Permanency Tip of the Week: When Change is the Only Constant in Life
When we look at a normal week in our life, we can count a number of changes that happen in our schedules including at home, school, work, and in the community. What happens when the only constant in your life is constant change? For some of the Youth we serve, their experience of life has been nearly constant change from very early in life right through the present day. Imagine the number of significant changes for a single change in placement: primary caregivers, bed, bedroom, room/housemates (names, personalities, mannerisms, etc.), house rules, meal preparation, neighbors, teachers, classes, classmates, and providers (physicians, therapist, etc.) – to only name a few. The impact of these multiple changes for the child can be seen in their social, emotional, and behavioral functioning in all life domains. It is critically important for all of us to show compassion, support, and advocacy for our Youth as they try to navigate these changes. We need to ensure that we both minimize the disruptive changes in their life and ensure that when change does happen, that we maximize the coordination so that our Youth do not need to start all over every time they experience change.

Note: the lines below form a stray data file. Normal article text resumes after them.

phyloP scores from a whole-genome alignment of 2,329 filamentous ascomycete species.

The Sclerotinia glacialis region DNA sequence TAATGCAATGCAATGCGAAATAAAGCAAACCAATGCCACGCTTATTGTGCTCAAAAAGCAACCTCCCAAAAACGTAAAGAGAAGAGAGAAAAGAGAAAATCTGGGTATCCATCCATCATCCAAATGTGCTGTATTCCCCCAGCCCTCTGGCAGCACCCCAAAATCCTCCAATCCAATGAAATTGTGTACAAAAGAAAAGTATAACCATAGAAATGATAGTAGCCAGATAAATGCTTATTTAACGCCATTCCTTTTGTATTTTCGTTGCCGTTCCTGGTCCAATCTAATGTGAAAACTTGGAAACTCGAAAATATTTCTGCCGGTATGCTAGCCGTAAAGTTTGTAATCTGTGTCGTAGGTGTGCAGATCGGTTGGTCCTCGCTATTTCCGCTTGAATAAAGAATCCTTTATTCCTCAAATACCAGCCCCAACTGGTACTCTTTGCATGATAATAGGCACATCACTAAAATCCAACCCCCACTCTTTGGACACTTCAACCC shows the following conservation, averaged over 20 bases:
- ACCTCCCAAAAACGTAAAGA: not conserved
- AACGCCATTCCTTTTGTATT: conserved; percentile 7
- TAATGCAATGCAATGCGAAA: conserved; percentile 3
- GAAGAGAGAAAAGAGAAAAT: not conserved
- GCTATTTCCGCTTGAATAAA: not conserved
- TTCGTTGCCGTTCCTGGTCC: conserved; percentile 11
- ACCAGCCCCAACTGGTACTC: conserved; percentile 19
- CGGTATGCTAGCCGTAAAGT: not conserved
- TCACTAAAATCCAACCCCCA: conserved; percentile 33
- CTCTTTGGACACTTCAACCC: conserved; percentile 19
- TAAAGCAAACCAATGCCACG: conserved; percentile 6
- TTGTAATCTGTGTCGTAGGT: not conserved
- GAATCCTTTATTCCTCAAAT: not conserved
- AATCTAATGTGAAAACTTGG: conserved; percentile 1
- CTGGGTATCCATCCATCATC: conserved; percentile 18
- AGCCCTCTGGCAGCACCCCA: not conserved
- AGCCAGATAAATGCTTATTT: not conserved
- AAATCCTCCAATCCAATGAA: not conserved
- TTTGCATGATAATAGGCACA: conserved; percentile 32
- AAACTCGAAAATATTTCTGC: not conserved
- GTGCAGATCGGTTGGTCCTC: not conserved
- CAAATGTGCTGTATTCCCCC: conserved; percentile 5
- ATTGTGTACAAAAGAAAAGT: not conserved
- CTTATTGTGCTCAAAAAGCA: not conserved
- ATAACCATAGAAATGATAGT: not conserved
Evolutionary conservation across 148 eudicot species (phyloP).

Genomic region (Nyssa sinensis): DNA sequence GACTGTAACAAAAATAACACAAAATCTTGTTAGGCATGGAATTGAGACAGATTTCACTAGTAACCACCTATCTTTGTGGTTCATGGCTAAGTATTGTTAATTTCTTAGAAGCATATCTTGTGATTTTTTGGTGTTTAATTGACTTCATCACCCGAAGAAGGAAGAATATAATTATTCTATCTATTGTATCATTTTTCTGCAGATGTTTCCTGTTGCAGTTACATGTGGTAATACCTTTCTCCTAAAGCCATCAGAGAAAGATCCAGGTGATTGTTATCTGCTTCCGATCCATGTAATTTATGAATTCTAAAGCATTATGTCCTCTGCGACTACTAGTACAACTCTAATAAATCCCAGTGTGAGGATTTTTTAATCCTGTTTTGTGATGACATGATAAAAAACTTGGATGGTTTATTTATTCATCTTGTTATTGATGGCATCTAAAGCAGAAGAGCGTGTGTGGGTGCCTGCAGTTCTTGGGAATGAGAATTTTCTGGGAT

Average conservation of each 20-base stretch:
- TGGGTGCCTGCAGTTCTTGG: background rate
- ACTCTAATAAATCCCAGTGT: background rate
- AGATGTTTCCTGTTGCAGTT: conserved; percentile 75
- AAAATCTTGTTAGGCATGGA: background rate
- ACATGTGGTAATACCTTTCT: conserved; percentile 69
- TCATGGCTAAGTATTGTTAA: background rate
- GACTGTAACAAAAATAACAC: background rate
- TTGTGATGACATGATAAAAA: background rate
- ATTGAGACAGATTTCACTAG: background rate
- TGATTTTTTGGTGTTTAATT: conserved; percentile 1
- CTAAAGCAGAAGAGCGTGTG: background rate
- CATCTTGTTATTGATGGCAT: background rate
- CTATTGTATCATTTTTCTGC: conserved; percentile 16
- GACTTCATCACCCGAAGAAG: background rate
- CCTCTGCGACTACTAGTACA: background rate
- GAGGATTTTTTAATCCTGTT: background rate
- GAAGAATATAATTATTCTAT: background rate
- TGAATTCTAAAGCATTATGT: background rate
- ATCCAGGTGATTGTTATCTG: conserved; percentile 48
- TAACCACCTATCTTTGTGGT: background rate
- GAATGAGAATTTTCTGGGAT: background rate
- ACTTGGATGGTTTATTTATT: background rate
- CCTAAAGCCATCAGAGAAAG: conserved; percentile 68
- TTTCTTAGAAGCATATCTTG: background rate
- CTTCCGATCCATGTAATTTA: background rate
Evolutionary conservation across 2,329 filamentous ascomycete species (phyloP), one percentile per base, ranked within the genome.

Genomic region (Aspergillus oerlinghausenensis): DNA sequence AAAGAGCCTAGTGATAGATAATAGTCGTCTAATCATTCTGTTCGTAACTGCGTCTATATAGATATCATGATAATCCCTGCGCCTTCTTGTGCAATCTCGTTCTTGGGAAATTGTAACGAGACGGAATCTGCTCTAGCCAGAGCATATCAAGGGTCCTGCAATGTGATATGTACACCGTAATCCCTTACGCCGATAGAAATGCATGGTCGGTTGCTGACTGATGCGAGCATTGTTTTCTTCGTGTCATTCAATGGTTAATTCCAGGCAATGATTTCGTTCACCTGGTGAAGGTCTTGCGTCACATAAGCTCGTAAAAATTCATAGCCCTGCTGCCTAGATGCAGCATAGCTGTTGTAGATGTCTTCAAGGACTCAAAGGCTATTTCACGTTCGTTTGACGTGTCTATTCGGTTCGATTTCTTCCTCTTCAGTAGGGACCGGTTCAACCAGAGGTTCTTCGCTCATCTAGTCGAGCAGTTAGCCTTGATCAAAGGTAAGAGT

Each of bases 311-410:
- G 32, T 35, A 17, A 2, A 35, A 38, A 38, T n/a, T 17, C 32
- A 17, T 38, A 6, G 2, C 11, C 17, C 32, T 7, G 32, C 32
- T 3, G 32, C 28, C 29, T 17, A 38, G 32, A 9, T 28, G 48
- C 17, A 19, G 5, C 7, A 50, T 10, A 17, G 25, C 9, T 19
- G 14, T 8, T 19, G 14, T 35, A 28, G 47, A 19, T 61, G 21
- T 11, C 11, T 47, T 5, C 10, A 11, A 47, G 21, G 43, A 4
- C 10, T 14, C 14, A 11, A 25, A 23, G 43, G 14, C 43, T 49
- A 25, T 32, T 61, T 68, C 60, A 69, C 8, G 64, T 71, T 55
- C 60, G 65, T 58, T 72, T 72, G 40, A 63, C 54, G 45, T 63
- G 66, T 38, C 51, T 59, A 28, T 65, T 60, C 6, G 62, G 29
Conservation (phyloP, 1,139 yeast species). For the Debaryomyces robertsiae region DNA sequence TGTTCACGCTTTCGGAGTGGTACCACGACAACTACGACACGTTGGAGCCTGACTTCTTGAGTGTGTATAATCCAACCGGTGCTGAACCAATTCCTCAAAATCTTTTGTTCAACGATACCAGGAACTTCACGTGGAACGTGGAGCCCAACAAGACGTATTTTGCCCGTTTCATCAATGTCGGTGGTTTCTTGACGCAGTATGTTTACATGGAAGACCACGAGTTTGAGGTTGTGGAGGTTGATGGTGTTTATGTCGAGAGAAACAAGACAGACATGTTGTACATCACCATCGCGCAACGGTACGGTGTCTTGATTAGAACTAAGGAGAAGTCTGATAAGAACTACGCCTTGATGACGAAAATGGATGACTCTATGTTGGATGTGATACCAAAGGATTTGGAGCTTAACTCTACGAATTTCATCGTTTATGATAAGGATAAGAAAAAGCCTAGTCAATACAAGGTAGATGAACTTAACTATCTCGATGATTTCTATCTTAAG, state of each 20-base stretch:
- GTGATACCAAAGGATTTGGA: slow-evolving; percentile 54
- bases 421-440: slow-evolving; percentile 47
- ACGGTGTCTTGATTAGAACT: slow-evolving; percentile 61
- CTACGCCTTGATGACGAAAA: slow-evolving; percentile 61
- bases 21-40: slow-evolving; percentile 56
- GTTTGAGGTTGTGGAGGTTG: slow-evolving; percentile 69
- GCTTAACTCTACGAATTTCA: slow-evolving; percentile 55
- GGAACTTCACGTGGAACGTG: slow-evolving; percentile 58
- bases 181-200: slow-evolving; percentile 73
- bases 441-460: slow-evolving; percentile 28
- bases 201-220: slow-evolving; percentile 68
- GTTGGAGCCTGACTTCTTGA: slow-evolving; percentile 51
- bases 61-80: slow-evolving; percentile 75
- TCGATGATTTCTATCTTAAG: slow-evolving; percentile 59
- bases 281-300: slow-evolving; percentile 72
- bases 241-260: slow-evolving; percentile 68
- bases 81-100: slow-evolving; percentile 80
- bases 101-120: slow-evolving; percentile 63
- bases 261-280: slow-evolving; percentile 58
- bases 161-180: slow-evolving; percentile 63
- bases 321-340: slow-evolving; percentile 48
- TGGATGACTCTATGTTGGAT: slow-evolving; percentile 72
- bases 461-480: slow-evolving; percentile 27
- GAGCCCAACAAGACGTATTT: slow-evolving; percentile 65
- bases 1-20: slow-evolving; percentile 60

Permanency Success Story of the Week: Scarlet’s Happy Ending Needs to be Shared by Others
Damar Services – In July, the Indianapolis Star did a story about Scarlet as a way to highlight the challenges facing children in the Indiana Adoption Program. An active 15-year-old, Scarlet was one of about 150 kids in the program at that time. But she’s not in the program anymore. As of shortly before Christmas, she’s – finally – in her “forever home,” with a family that read the Star story and is beginning the adoption process.
Scarlet’s had a long, frustrating journey to get to this point. She entered the foster care system when she was a toddler, and she was in the Indiana Adoption Program longer than any other child. During that time, she had about 35 foster-care placements, and about 1,000 other children were adopted through the program. But, for a range of reasons, Scarlet was never adopted. Most recently, she’s been living in a Damar Services group home.
Scarlet’s story highlights a lot of the challenges facing Indiana’s foster and adoption system. The state is in a foster care crisis, one of five states that account for nearly a third of all children in foster systems across the country. This crisis has been building for years, but the recent spike in opioid addictions has added to it, as parents become addicted and can no longer care for their kids…
Permanency Related Articles:
Pediatrics – Advances in fields of inquiry as diverse as neuroscience, molecular biology, genomics, developmental psychology, epidemiology, sociology, and economics are catalyzing an important paradigm shift in our understanding of health and disease across the lifespan. This converging, multidisciplinary science of human development has profound implications for our ability to enhance the life prospects of children and to strengthen the social and economic fabric of society. Drawing on these multiple streams of investigation, this report presents an eco-bio-developmental framework that illustrates how early experiences and environmental influences can leave a lasting signature on the genetic predispositions that affect emerging brain architecture and long-term health…